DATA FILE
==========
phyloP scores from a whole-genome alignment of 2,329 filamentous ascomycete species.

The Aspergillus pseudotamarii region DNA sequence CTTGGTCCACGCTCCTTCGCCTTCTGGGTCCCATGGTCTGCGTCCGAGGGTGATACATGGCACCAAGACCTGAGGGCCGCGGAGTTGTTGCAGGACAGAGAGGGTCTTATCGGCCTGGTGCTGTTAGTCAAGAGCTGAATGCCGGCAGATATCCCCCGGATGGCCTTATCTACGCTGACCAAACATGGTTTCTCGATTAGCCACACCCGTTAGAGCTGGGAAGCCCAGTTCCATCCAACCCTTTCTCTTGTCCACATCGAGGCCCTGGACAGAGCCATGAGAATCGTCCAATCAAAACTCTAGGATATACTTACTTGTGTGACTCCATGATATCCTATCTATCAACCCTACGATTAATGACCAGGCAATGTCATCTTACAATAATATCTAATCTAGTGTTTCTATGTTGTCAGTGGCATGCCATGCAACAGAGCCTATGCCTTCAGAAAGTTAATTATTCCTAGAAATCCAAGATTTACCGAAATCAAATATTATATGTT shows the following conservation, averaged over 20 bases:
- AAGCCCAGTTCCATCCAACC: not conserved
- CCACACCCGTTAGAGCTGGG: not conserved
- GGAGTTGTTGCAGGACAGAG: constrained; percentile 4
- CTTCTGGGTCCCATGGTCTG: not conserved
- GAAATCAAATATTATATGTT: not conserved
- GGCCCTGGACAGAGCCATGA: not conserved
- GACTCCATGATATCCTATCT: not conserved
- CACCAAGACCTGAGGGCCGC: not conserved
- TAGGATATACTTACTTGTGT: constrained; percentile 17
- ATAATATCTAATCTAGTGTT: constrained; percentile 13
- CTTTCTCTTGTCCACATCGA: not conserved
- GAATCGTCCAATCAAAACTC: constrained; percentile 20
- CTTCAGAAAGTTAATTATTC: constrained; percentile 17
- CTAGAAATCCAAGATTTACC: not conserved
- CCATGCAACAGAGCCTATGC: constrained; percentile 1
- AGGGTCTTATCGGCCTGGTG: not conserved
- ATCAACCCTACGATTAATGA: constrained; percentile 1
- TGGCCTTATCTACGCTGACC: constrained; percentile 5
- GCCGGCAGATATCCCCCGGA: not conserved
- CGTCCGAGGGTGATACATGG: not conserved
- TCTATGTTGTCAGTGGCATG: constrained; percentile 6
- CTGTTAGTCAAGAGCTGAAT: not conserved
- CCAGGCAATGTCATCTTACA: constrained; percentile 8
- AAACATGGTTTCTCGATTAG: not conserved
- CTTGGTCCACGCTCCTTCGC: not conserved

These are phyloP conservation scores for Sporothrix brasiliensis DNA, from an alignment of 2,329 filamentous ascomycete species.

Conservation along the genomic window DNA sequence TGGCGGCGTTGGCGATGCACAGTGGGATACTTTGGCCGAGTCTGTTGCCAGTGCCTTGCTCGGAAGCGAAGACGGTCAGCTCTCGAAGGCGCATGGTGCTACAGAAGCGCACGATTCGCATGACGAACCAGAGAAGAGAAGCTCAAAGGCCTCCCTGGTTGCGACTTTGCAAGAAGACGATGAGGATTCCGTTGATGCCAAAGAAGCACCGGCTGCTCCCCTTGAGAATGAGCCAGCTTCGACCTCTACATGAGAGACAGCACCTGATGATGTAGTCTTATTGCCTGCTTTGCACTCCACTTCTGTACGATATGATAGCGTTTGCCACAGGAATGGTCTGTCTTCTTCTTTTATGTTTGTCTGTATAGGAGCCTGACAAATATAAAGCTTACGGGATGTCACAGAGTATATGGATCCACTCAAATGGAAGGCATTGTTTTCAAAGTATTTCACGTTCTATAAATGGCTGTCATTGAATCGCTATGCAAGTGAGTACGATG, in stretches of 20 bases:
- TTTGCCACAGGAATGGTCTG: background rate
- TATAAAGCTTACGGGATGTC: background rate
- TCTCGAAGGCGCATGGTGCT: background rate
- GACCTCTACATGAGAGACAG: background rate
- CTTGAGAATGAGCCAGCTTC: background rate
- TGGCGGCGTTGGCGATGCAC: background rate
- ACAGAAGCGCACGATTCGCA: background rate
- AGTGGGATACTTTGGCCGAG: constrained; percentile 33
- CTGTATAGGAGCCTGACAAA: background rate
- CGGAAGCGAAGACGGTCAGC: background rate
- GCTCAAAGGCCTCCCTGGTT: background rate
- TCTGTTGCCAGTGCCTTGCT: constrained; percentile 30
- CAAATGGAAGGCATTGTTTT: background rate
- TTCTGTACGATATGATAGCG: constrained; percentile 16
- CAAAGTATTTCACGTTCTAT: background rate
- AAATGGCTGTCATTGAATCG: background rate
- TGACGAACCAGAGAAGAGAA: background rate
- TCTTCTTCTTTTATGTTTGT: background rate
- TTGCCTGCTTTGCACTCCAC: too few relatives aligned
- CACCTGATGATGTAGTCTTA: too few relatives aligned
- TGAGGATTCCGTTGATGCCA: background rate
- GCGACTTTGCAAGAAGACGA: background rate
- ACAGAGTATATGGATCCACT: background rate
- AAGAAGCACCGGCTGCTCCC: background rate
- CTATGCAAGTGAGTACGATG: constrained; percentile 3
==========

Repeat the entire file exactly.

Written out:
phyloP scores from a whole-genome alignment of 2,329 filamentous ascomycete species.

The Aspergillus pseudotamarii region DNA sequence CTTGGTCCACGCTCCTTCGCCTTCTGGGTCCCATGGTCTGCGTCCGAGGGTGATACATGGCACCAAGACCTGAGGGCCGCGGAGTTGTTGCAGGACAGAGAGGGTCTTATCGGCCTGGTGCTGTTAGTCAAGAGCTGAATGCCGGCAGATATCCCCCGGATGGCCTTATCTACGCTGACCAAACATGGTTTCTCGATTAGCCACACCCGTTAGAGCTGGGAAGCCCAGTTCCATCCAACCCTTTCTCTTGTCCACATCGAGGCCCTGGACAGAGCCATGAGAATCGTCCAATCAAAACTCTAGGATATACTTACTTGTGTGACTCCATGATATCCTATCTATCAACCCTACGATTAATGACCAGGCAATGTCATCTTACAATAATATCTAATCTAGTGTTTCTATGTTGTCAGTGGCATGCCATGCAACAGAGCCTATGCCTTCAGAAAGTTAATTATTCCTAGAAATCCAAGATTTACCGAAATCAAATATTATATGTT shows the following conservation, averaged over 20 bases:
- AAGCCCAGTTCCATCCAACC: not conserved
- CCACACCCGTTAGAGCTGGG: not conserved
- GGAGTTGTTGCAGGACAGAG: constrained; percentile 4
- CTTCTGGGTCCCATGGTCTG: not conserved
- GAAATCAAATATTATATGTT: not conserved
- GGCCCTGGACAGAGCCATGA: not conserved
- GACTCCATGATATCCTATCT: not conserved
- CACCAAGACCTGAGGGCCGC: not conserved
- TAGGATATACTTACTTGTGT: constrained; percentile 17
- ATAATATCTAATCTAGTGTT: constrained; percentile 13
- CTTTCTCTTGTCCACATCGA: not conserved
- GAATCGTCCAATCAAAACTC: constrained; percentile 20
- CTTCAGAAAGTTAATTATTC: constrained; percentile 17
- CTAGAAATCCAAGATTTACC: not conserved
- CCATGCAACAGAGCCTATGC: constrained; percentile 1
- AGGGTCTTATCGGCCTGGTG: not conserved
- ATCAACCCTACGATTAATGA: constrained; percentile 1
- TGGCCTTATCTACGCTGACC: constrained; percentile 5
- GCCGGCAGATATCCCCCGGA: not conserved
- CGTCCGAGGGTGATACATGG: not conserved
- TCTATGTTGTCAGTGGCATG: constrained; percentile 6
- CTGTTAGTCAAGAGCTGAAT: not conserved
- CCAGGCAATGTCATCTTACA: constrained; percentile 8
- AAACATGGTTTCTCGATTAG: not conserved
- CTTGGTCCACGCTCCTTCGC: not conserved

These are phyloP conservation scores for Sporothrix brasiliensis DNA, from an alignment of 2,329 filamentous ascomycete species.

Conservation along the genomic window DNA sequence TGGCGGCGTTGGCGATGCACAGTGGGATACTTTGGCCGAGTCTGTTGCCAGTGCCTTGCTCGGAAGCGAAGACGGTCAGCTCTCGAAGGCGCATGGTGCTACAGAAGCGCACGATTCGCATGACGAACCAGAGAAGAGAAGCTCAAAGGCCTCCCTGGTTGCGACTTTGCAAGAAGACGATGAGGATTCCGTTGATGCCAAAGAAGCACCGGCTGCTCCCCTTGAGAATGAGCCAGCTTCGACCTCTACATGAGAGACAGCACCTGATGATGTAGTCTTATTGCCTGCTTTGCACTCCACTTCTGTACGATATGATAGCGTTTGCCACAGGAATGGTCTGTCTTCTTCTTTTATGTTTGTCTGTATAGGAGCCTGACAAATATAAAGCTTACGGGATGTCACAGAGTATATGGATCCACTCAAATGGAAGGCATTGTTTTCAAAGTATTTCACGTTCTATAAATGGCTGTCATTGAATCGCTATGCAAGTGAGTACGATG, in stretches of 20 bases:
- TTTGCCACAGGAATGGTCTG: background rate
- TATAAAGCTTACGGGATGTC: background rate
- TCTCGAAGGCGCATGGTGCT: background rate
- GACCTCTACATGAGAGACAG: background rate
- CTTGAGAATGAGCCAGCTTC: background rate
- TGGCGGCGTTGGCGATGCAC: background rate
- ACAGAAGCGCACGATTCGCA: background rate
- AGTGGGATACTTTGGCCGAG: constrained; percentile 33
- CTGTATAGGAGCCTGACAAA: background rate
- CGGAAGCGAAGACGGTCAGC: background rate
- GCTCAAAGGCCTCCCTGGTT: background rate
- TCTGTTGCCAGTGCCTTGCT: constrained; percentile 30
- CAAATGGAAGGCATTGTTTT: background rate
- TTCTGTACGATATGATAGCG: constrained; percentile 16
- CAAAGTATTTCACGTTCTAT: background rate
- AAATGGCTGTCATTGAATCG: background rate
- TGACGAACCAGAGAAGAGAA: background rate
- TCTTCTTCTTTTATGTTTGT: background rate
- TTGCCTGCTTTGCACTCCAC: too few relatives aligned
- CACCTGATGATGTAGTCTTA: too few relatives aligned
- TGAGGATTCCGTTGATGCCA: background rate
- GCGACTTTGCAAGAAGACGA: background rate
- ACAGAGTATATGGATCCACT: background rate
- AAGAAGCACCGGCTGCTCCC: background rate
- CTATGCAAGTGAGTACGATG: constrained; percentile 3